Posts Tagged ‘atheism’

January 21st, 2014

CFP: Secularism and Secularity

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It was a successful first year for the Secularism and Secularity Program Unit of the American Academy of Religion, which sponsored or co-sponsored four panels at the AAR’s annual meeting in Baltimore this past November. The call for papers for the 2014 meeting in San Diego is now available, and the deadline for submissions is March […]

October 31st, 2013

Stand still and watch

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How will the relationship between the state and religion in China evolve in the next decade, presumably under the leadership of the Chinese Communist Party (CCP) General Secretary Xi Jinping? To make any sensible predictions about the future development of the state-religion relationship in China, we have to go back in time. Two reference points are especially important: 1979 and 1966.

In 1979, after thirteen years of failed attempts to eradicate religion from the entire society, the ban on religion was lifted. A limited number of churches, temples, and mosques began to reopen for religious worship services. It is important to know that this new policy stemmed from pragmatic considerations rather than from doctrinal change: its purpose was to rally people from all walks of life, including religious believers, for the central task of economic development under the new leadership of the CCP.

October 10th, 2013

Secular belief, religious belonging

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A recent Gallup poll found that almost half of China’s people (47 percent) say that they are “convinced atheists”—the highest rate of atheism in the world. However, surveys conducted by Fenggang Yang and others show high levels of religious practice—as much as 85 percent of the population carry out rituals to honor ancestors, seek out good fortune, ward off evil, celebrate festivals, and accumulate merit for a good afterlife. Ethnographers have also documented the construction of many churches and temples, elaborate festivals, rituals for healing, and the cultivation of the mystical forces of qi. How, then, can we reconcile reports of widespread atheism with those of widespread religious practice?

October 1st, 2013

What is religion in China? A brief history

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The complex and ever-changing relationship between the Chinese state and the nation’s religions stretches back thousands of years. While the state never struggled with religious leaders for power, it governed an embedded religiosity in the population, one best described as diffused, non-exclusive, and pluralistic. As a companion to The Immanent Frame’s newly launched series of essays on the state of religion in China, this piece embarks on a brief historical survey, outlining the wide variety of beliefs and practices that religion in China encapsulates, and paying particular attention to the events and philosophies that have shaped the policies of the atheist People’s Republic of China.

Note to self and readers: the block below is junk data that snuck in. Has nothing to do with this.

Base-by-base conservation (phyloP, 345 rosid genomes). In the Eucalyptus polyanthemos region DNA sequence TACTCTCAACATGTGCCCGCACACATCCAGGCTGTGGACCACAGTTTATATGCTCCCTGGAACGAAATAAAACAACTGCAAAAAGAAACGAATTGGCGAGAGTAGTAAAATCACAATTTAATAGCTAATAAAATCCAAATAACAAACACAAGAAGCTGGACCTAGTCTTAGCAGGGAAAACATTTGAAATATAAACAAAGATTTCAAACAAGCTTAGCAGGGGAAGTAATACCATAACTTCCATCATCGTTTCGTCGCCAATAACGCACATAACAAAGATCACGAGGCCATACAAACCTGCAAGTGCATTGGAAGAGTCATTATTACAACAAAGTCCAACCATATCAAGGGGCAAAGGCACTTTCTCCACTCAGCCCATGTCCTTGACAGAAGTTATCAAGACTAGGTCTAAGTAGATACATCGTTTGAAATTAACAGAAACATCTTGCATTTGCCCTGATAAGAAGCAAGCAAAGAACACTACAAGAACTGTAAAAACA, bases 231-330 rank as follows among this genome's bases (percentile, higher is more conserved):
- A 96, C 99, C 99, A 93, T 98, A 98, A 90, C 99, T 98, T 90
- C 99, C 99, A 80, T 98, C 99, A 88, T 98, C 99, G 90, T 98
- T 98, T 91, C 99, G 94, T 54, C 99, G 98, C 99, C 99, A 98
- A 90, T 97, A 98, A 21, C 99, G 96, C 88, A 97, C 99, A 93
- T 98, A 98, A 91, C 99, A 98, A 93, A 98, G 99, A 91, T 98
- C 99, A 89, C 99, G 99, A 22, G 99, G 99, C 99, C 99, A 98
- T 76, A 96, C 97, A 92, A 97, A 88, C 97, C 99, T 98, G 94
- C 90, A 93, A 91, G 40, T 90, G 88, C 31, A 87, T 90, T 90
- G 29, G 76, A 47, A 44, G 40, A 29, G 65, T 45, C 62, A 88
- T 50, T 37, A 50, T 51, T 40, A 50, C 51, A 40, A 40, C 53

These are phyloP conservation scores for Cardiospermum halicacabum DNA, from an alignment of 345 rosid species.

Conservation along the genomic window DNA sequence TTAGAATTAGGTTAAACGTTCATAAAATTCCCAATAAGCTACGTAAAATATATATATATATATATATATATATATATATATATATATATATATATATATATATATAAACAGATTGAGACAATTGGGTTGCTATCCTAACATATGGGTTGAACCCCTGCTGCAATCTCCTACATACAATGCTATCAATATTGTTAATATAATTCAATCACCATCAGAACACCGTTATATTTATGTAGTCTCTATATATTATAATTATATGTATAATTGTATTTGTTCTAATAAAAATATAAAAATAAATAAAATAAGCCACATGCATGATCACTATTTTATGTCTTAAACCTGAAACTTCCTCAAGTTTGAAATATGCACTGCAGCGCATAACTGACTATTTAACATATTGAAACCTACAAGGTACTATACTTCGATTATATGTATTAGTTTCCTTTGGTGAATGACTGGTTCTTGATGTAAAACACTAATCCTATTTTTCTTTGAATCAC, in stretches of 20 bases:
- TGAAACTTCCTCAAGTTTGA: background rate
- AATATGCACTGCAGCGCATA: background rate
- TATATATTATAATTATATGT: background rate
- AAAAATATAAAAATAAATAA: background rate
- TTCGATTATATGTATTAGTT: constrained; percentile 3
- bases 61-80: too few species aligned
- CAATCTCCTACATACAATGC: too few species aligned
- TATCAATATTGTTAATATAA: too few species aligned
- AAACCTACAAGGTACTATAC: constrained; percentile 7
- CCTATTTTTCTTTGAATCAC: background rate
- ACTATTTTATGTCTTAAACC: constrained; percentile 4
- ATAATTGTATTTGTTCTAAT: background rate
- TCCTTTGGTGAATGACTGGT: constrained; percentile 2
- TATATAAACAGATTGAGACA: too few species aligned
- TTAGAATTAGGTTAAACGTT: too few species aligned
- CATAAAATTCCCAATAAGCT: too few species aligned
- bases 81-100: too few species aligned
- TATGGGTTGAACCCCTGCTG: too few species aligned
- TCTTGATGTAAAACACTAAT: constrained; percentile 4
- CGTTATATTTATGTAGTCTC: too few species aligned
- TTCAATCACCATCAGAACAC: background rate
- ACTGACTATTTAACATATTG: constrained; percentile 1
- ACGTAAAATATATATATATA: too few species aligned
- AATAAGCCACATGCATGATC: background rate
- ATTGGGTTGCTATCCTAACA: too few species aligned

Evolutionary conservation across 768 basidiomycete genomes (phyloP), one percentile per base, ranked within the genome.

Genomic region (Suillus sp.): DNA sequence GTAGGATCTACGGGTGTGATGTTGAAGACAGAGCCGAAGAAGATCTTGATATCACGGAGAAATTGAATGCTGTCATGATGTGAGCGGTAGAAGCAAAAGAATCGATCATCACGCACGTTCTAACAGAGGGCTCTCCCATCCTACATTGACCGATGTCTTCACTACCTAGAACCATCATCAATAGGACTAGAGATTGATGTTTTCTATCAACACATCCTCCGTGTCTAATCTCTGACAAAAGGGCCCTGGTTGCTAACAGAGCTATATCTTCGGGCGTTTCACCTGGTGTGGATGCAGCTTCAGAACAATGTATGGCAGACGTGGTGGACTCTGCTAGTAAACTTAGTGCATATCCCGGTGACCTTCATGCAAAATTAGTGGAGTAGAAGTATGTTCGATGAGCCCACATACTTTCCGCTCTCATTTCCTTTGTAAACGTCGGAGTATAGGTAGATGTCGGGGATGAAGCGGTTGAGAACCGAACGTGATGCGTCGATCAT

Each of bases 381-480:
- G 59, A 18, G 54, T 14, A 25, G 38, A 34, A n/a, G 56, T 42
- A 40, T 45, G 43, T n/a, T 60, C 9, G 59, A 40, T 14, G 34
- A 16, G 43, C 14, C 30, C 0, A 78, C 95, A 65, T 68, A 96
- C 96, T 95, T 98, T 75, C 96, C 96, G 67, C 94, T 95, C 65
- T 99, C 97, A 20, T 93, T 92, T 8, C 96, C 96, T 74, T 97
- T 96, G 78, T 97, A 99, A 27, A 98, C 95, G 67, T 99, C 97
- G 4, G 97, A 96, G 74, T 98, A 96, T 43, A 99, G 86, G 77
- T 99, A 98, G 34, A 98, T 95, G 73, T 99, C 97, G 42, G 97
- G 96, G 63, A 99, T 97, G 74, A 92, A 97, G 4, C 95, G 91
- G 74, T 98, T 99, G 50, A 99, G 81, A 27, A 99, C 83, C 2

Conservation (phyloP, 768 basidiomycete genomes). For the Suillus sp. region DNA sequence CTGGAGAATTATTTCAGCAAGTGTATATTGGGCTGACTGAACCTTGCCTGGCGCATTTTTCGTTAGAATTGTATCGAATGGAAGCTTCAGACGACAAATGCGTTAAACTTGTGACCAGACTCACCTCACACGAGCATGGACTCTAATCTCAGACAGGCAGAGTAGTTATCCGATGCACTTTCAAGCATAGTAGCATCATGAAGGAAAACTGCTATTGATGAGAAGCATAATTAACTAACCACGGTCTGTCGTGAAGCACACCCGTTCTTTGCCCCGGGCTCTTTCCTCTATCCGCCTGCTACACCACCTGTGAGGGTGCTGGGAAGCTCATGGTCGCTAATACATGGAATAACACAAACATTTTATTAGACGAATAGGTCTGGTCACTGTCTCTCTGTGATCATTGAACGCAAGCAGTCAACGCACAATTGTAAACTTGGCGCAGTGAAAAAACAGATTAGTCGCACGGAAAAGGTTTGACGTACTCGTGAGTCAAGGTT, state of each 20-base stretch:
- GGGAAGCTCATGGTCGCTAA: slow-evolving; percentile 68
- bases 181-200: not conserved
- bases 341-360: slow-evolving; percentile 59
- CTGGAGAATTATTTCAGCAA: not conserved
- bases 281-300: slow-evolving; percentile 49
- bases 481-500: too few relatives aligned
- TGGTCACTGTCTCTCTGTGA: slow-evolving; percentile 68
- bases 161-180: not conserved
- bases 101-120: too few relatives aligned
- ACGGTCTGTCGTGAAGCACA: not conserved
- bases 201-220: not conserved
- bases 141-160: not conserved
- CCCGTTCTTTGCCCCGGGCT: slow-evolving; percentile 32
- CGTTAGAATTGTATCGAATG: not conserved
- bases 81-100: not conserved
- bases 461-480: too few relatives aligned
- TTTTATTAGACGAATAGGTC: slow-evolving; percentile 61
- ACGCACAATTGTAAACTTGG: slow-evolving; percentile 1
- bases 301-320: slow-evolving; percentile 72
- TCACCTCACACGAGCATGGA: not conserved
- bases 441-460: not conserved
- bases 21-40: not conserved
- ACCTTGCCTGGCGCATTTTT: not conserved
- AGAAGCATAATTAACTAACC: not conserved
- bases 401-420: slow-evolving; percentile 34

July 10th, 2013

Is the increase in the non-religious a “bad thing”?

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A new survey by the Pew Research Center’s Forum on Religion & Public Life found that an increasing number of American adults identify as religiously unaffiliated, and nearly one half of respondents said that the increase in non-religious individuals is a “bad thing” for American society.

December 5th, 2012

Funding for atheists

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Recently, the University of Wisconsin-Madison gave the student organization, Atheists, Humanists, and Agnostics (AHA) $69,000, the largest amount of grant money ever given to a non-theistic, student-led organization by a college or university.

August 28th, 2012

A hard road for an atheist preacher

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In an article in this past Sunday’s New York Times Magazine, Robert F. Worth writes about the four days he spent with Pentecostal preacher turned itinerant atheist speaker Jerry DeWitt.

July 30th, 2012

Voting for an atheist?

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In a recent article, Religion News Service discusses a Gallup poll survey, in which a majority of Americans said they would vote for a “well-qualified” atheist for President.

July 19th, 2012

The “New New Atheists”

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Christopher R. Beha discusses a recent article he had written for Harper’s Magazine in which he considers three publications, written by authors he classifies as the “New New Atheists.”

April 9th, 2012

Harmful prayer?

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On April 2nd, Dallas District  Court Judge Martin Hoffman ruled that it is legal to pray for God to harm someone as long as no one is actually threatened or harmed.